Across the country, newspapers large and small are engaging in a coordinated rebuff to the President of the United States, insisting that they are not the “enemy of the people.” Jeff Jacoby, a conservative columnist for the Boston Globe has been tweeting quotations from the editorials, including this one, from the Manchester Journal in Vermont:
“And if the press is your enemy, who would be your friend? Who would tell you the truth about your government, your police, your schools? Who would speak truth to power & allow you to do the same?”
Now, given my palpably lower currency with the local news media recently (conspicuously coinciding with the Trump presidency), I’m disinclined to pick fights over their feel-good campaigns, but the urge to do that speaking truth to power thing is often too strong for me to resist. The bottom line is that “friend” and “truth” are not feelings I’ve learned to associate with the news media.
To be clear, I’ve considered individual journalists to be friends over the years, and I’ll generally trust that reporters will present facts accurately. But there are a whole lot of ways to present facts in an untruthful way, and the news media generally feels hostile to people who have conservative or traditional views. It’s just the way it is. These two feelings come together in the reality that human beings will naturally judge information to be newsworthy based on their ideological views. Thus, facts that support a conservative point of view will tend not to be deemed worth reporting.
The best example I can think of is hyperlocal. In 2014, in our capacities as voters in the Town of Tiverton, some friends of mine and I developed an alternate budget for the town that included a zero percent tax increase for the 2015 fiscal year. This was a grassroots movement; it followed a decade of exploding taxes; and it won. Here’s the front page of the Sakonnet Times the week after that result:
Somewhere inside the paper, a blurb reported the results of the vote in the same way a local newspaper might report any government action of modest interest to the general public.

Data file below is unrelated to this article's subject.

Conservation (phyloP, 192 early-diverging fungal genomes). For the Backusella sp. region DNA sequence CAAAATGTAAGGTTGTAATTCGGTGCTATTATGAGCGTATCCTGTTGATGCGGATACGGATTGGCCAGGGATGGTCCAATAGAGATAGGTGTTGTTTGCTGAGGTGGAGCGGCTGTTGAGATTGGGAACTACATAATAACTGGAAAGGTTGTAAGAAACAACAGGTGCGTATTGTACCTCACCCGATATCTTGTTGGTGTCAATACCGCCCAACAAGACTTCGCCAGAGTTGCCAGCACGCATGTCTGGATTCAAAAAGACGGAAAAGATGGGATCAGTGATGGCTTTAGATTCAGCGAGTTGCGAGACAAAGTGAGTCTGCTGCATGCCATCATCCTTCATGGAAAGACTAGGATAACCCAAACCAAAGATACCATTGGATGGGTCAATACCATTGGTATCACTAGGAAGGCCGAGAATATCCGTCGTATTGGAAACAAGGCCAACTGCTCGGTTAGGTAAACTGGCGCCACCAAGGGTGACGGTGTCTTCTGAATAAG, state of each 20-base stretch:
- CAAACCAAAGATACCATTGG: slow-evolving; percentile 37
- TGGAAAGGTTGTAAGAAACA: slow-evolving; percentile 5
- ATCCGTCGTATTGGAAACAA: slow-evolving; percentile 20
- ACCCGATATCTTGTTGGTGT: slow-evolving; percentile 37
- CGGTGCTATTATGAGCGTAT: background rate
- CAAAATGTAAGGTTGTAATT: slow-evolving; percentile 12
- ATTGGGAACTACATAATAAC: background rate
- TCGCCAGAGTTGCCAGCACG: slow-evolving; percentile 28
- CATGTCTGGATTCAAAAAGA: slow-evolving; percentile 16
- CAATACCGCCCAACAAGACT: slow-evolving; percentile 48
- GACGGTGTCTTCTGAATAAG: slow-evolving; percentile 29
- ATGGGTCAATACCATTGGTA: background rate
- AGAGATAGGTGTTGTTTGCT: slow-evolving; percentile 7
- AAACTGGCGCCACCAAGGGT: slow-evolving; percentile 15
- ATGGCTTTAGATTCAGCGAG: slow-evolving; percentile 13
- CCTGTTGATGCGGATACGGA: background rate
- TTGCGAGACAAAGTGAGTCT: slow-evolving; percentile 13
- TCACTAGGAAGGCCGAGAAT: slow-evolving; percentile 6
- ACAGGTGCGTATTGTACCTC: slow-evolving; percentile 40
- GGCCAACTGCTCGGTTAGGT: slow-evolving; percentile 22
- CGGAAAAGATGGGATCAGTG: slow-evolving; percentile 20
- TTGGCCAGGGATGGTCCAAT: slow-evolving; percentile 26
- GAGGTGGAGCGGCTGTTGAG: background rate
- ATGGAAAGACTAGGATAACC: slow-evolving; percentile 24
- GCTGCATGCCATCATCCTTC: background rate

Budgets that I submitted with low tax increases went on to win for three years in a row, followed by a similar proposal from the town budget committee when my friends and I held a large number of seats, all with the same treatment… or even no mention at all… in the Sakonnet Times. In stark contrast this year, after government officials, the town solicitor, and their allies conducted a vicious, dishonest campaign and managed to get their budget over the finish line, this was the Sakonnet Times front page:
To be fair, when I spoke to the editor, he explained that the usual editor was out on extended leave and insisted that he couldn’t understand why every budget wouldn’t get the same coverage, regardless of the outcome. This excuse, however, only amplifies the strangeness of the usual editor’s decision not to emphasize the budget results when the town government lost, and it doesn’t address the substitute editor’s phrasing of the story. The headline isn’t about budgets. It’s an announcement that the voters “favor” the town over me, personally.
Again, this is just an easy-to-explain example of something that can be found very, very broadly, and it captures the essence of many people’s sense of the news media, large and small. Speaking “truth to power” only applies when the “power” is somebody who is not the journalists’ “friend.”
That doesn’t make those journalists an “enemy of the people,” of course. What is objectionable about President Trump’s rhetoric about the press, however, isn’t that he accurately calls out their bias (their selective friendship). It’s that, as president, his sense of “the people” should include those for whom the news media is an ally. On the other hand, if the news media is going to claim the status of a critical institution representing all people, the same standard ought to apply to it.